On January 9, 1940, Allied and Typographical moved herein to strike the defense that the aforesaid decree of the Court of Chancery was res judicata. This court held it was res judicata, and that the complaint herein could stand, if it stood at all, only as to a period beginning on April 12, 1937 (date of Chancery decree), and running subsequent thereto, and now that the court has heard the proof on the part of Allied for the period after April 12, 1937, it finds same directed to whether or not there was actual confusion or fraudulent intent, such as in the nature of evidence which, while unnecessary ( Hilton v. Hilton, 90 N.J.Eq. 564, 107 A. 263; A. Hollander & Son, Inc. v. Philip A. Singer & Bro., 119 N.J.Eq. 52, 180 A. 671), might have and could have been received in the Chancery matter, and the decree of that court determined the question of alleged copying, imitating and unfair competition, and so long as it remains unreversed, it is conclusive upon Hudson Allied and its privies, not only as to the particular property involved in the suit, but as to all future litigation between the same parties or their privies, touching the subject matter, and every matter which was offered and received to sustain or defeat the claim, and any other admissible matter which might have been offered for that purpose, and even though the property involved in the subsequent litigation be different from that which was involved in the first, if there be substantial identity in the subject matter of the two suits. In re Walsh's Estate, 80 N.J.Eq. 565, 74 A. 563; Nuzzi v. United States Casualty Co., 121 N.J.L. 249, 1 A.2d 890. Therefore, the decree of the Court of Chancery, while it stands, is res judicata of the matters herein presented by Allied ( In re Leupp, 108 N.J.Eq. 49, 153 A. 842), and it will serve no useful purpose to permit Allied to attempt to proceed under Rule 23. Its action is dismissed for the reasons aforesaid.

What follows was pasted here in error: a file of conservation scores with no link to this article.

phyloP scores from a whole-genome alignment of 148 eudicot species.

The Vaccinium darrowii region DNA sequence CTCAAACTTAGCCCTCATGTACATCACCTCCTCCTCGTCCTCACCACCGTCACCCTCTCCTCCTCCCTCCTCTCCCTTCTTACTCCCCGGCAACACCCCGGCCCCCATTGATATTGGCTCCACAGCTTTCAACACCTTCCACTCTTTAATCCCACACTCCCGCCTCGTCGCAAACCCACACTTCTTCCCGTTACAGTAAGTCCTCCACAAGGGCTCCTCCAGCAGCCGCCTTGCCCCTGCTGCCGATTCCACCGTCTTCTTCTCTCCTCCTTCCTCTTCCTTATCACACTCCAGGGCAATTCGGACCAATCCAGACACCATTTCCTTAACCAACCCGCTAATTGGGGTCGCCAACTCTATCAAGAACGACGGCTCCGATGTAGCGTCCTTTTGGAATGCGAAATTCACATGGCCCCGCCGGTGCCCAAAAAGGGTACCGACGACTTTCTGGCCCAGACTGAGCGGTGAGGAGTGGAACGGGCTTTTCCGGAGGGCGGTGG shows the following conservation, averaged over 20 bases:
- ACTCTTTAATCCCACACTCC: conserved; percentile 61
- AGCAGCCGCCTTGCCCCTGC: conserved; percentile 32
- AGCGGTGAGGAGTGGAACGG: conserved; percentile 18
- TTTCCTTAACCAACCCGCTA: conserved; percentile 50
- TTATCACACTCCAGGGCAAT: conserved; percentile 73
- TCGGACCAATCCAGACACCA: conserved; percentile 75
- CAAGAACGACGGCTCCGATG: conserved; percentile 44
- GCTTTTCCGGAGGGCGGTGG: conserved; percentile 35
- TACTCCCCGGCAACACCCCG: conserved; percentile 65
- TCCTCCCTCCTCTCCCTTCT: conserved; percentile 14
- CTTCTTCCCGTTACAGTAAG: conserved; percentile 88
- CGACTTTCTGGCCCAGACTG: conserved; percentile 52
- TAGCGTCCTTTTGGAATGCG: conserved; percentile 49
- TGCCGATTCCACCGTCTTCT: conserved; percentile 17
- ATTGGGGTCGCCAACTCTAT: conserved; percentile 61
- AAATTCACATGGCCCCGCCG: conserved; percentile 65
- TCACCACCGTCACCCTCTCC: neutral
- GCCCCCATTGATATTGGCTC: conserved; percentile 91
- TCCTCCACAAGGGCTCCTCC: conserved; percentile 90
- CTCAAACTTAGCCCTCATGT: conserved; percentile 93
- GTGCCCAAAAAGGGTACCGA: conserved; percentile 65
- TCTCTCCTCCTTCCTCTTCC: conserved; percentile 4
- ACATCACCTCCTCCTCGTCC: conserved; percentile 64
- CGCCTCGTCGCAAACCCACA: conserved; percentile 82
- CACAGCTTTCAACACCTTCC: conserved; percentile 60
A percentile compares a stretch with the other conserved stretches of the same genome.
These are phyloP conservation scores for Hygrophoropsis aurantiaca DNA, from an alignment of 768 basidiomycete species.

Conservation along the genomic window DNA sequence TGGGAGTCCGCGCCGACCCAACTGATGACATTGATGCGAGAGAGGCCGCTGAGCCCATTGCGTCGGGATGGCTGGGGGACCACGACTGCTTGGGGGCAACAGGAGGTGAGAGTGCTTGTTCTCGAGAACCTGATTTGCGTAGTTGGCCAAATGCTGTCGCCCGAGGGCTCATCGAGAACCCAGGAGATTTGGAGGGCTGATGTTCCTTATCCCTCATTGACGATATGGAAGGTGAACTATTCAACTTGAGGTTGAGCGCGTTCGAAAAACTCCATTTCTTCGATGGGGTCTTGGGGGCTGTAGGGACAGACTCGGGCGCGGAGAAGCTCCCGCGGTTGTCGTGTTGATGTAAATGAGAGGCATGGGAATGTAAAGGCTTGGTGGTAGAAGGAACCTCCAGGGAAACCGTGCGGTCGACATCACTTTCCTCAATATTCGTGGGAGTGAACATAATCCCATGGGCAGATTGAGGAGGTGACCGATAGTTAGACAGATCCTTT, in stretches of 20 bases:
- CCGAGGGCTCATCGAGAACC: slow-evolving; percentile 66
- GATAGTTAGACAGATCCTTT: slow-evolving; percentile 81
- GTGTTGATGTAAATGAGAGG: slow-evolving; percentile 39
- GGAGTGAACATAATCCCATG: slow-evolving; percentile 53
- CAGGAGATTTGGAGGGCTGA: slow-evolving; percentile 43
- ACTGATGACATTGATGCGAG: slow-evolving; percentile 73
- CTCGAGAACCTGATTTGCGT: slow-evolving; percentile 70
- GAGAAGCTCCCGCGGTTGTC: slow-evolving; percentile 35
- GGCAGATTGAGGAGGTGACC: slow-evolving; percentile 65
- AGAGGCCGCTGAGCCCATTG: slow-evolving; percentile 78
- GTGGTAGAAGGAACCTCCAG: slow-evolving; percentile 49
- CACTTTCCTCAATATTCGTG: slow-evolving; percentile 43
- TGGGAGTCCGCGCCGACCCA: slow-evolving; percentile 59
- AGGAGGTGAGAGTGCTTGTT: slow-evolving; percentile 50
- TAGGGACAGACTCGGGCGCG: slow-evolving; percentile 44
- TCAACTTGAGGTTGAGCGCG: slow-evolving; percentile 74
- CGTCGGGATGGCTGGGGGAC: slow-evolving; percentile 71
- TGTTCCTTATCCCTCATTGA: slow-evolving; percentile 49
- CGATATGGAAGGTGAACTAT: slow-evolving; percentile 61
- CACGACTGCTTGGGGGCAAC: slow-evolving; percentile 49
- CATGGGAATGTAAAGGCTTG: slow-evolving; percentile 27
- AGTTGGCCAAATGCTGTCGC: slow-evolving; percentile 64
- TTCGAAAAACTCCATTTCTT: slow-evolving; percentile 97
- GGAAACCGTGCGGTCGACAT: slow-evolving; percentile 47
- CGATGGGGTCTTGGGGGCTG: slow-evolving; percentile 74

Conclusions of Law
1. Allied and Typographical are unincorporated associations of seven or more members, each having a recognized or common name, and they can sue by such recognized or common name under the laws of the State of New Jersey.
2. Allied and Typographical have members who are residents of the State of New Jersey, and because diversity of citizenship is necessary herein, they cannot sue in their recognized or common names.
3. When an unincorporated association of seven or more members, having a common or registered name, sues by such name and cannot establish that the citizenship of its individual members is diverse from that of the opposing party, the court may, in accordance with the spirit and letter of the Federal Rules of Civil Procedure, grant said association an opportunity to proceed under Rule 23 (class action), where only the citizenship of the representative or representatives need appear. However, this will not be done as to any matter when it appears that to do so as to said matter would be futile because of a prior adjudication in a court of competent jurisdiction, involving the same parties and their privies and substantially the same subject matter.